On his show Monday night, Fox News host Bill O'Reilly declared that MSNBC host and Ferguson, Missouri activist Al Sharpton "has become so controversial in America that it's hard to explain how a news agency, NBC, can even have him on the payroll." Mediabuzz host Howard Kurtz agreed, labeling Sharpton's employment with the network "a travesty." [Listen to the audio or watch the video after the jump]
Kurtz pointed to Sharpton "delivering a pretty political speech at the funeral" of Michael Brown and being "the go-to guy for the Obama White House on Ferguson," proclaiming: "It is amazing to me, this just reeks that MSNBC thinks this is acceptable." Moments later, O'Reilly concluded: "I believe that Sharpton almost single-handedly has corrupted NBC News."
You can't be a player and cover the game. We didn't know until this article in Politico – now The New York Times has a real puff piece on Sharpton today, it doesn't even mention this outrageous conflict of interest that Obama was quietly working with – excuse me, that Reverend Al was working with the President to carry his message, to be a conduit to Valerie Jarrett. It is so fundamental that I don't think very few news organizations would allow it.
O'Reilly added: "No, I don't think any other than MSNBC, and NBC News the parent company."
On August 20, O'Reilly denounced Sharpton as a "charlatan" who "only cares about his own self-aggrandizement."
Here is a full transcript of O'Reilly's August 25 segment with Kurtz:
8:23 PM ET
BILL O'REILLY: Personal story segment tonight. One very interesting note about the funeral of Michael Brown today, Al Sharpton gave the eulogy. CNN and Fox News did not take that live and MSNBC only took part of it. That may be because Sharpton has become so controversial in America that it's hard to explain how a news agency, NBC, can even have him on the payroll. Joining us now from Washington, Lauren Ashburn, Howard Kurtz from the Fox News program MediaBuzz. So Howard, I understand you've been critical of the NBC/Sharpton alliance.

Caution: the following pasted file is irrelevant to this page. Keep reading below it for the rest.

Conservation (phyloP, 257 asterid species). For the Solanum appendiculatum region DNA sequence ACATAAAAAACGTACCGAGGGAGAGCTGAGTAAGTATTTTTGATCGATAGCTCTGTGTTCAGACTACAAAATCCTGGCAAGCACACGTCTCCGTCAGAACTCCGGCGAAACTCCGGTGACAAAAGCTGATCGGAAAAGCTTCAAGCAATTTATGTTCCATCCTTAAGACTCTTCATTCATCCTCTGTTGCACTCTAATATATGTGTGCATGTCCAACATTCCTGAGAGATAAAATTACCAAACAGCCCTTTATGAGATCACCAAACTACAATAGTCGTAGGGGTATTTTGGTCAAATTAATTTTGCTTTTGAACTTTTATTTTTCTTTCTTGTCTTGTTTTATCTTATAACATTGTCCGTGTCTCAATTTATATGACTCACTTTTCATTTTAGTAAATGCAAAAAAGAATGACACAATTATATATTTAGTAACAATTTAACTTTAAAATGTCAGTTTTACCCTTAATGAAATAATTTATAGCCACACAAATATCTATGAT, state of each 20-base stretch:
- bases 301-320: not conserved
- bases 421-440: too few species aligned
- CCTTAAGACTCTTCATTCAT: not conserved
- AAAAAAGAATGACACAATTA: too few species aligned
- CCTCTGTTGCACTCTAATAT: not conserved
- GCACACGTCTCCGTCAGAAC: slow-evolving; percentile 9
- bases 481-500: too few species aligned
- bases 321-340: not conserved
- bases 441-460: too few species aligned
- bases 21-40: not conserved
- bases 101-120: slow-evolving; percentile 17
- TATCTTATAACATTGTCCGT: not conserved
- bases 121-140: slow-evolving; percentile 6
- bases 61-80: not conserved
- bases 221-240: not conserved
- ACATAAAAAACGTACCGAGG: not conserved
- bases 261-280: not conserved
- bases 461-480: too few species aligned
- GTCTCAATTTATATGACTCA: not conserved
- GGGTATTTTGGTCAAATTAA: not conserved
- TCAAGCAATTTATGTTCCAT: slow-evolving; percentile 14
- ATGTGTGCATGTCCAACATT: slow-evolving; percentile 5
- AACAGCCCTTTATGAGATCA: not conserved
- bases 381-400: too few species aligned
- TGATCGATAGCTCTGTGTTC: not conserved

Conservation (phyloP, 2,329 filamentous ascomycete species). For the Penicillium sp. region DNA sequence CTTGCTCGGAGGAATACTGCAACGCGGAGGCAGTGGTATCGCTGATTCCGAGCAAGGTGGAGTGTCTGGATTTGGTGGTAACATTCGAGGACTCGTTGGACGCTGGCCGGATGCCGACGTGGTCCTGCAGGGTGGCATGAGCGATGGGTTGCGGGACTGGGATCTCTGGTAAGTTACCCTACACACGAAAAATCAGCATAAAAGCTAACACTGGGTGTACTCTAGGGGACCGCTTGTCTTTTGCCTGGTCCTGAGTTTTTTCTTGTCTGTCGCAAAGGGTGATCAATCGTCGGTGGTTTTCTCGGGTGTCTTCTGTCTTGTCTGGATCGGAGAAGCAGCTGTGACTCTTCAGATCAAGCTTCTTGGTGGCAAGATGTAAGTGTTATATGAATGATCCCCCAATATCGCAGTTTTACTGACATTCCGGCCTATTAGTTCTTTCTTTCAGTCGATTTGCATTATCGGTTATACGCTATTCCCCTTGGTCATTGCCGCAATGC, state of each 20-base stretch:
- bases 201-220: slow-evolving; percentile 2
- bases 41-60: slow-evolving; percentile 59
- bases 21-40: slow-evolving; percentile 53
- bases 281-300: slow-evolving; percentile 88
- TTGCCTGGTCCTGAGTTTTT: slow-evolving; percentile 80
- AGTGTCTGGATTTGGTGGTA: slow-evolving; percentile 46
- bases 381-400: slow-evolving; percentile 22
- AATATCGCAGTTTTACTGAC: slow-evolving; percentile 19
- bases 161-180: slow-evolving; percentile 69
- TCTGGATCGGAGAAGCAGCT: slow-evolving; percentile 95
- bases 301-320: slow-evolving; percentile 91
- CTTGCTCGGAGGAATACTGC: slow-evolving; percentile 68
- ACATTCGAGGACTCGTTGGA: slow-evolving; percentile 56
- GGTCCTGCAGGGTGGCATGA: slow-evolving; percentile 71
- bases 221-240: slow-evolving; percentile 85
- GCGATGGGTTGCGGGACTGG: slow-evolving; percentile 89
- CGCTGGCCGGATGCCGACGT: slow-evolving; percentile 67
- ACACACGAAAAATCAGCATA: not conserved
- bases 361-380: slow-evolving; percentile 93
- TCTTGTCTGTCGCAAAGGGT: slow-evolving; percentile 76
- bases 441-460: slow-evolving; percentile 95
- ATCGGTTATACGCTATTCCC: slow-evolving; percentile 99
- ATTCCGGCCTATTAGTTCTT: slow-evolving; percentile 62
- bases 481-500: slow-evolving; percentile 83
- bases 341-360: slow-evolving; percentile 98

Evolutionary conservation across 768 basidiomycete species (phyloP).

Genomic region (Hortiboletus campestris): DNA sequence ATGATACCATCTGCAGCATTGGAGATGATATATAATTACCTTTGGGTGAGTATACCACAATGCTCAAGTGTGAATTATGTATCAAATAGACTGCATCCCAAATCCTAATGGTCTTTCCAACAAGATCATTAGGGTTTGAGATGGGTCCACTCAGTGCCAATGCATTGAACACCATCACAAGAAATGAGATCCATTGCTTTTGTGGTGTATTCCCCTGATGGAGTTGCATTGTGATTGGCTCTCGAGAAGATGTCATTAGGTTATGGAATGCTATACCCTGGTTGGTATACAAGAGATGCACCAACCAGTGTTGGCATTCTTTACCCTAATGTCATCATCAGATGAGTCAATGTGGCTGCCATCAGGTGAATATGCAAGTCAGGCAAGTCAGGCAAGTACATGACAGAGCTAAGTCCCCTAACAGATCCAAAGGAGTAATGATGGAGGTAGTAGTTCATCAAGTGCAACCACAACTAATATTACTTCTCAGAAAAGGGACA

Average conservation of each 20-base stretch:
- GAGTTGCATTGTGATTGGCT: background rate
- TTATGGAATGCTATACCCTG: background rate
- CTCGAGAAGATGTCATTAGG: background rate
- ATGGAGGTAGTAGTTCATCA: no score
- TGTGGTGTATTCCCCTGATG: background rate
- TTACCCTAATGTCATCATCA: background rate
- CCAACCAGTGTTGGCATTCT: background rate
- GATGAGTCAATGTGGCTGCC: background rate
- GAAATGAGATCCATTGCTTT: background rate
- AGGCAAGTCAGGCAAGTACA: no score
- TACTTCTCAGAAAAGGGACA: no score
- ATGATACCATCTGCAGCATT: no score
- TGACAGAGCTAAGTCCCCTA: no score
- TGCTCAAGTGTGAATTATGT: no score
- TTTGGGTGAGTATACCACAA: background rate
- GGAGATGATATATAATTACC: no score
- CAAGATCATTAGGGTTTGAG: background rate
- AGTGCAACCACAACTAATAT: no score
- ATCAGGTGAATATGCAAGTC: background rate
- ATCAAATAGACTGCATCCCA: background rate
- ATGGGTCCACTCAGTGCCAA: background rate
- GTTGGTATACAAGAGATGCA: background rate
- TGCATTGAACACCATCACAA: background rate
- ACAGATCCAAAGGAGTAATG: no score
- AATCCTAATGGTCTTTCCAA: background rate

HOWARD KURTZ: Bill, this is a travesty. You have Sharpton delivering a pretty political speech at the funeral today. You have him meeting with Michael Brown's family. You have him talking about it on MSNBC, interviewing the family on MSNBC. And now, you have the acknowledgment by Sharpton that he is the conduit, he is the go-to guy for the Obama White House on Ferguson. It is amazing to me, this just reeks that MSNBC thinks this is acceptable.
O'REILLY: Well, why isn't it a compliment to Sharpton that he can deliver to MSNBC exclusive stories from the White House and from the family of the slain boy? I mean, that's what reporters are supposed to do, get exclusives. Shouldn't that be a positive for him?
O'REILLY: Go ahead, Howard.
LAUREN ASHBURN: Right. But, Phil Griffin, president of MSNBC-
O'REILLY: No, no, no, Lauren, Lauren, Lauren-
ASHBURN: Are you cutting me off already?
O'REILLY: Already. I'm challenging Howard's opening statement. Why isn't that a compliment to Sharpton, to be able to deliver that stuff?
KURTZ: Because you can't be a player and cover the game. We didn't know until this article in Politico – now The New York Times has a real puff piece on Sharpton today, it doesn't even mention this outrageous conflict of interest that Obama was quietly working with – excuse me, that Reverend Al was working with the President to carry his message, to be a conduit to Valerie Jarrett. It is so fundamental that I don't think very few news organizations would allow it.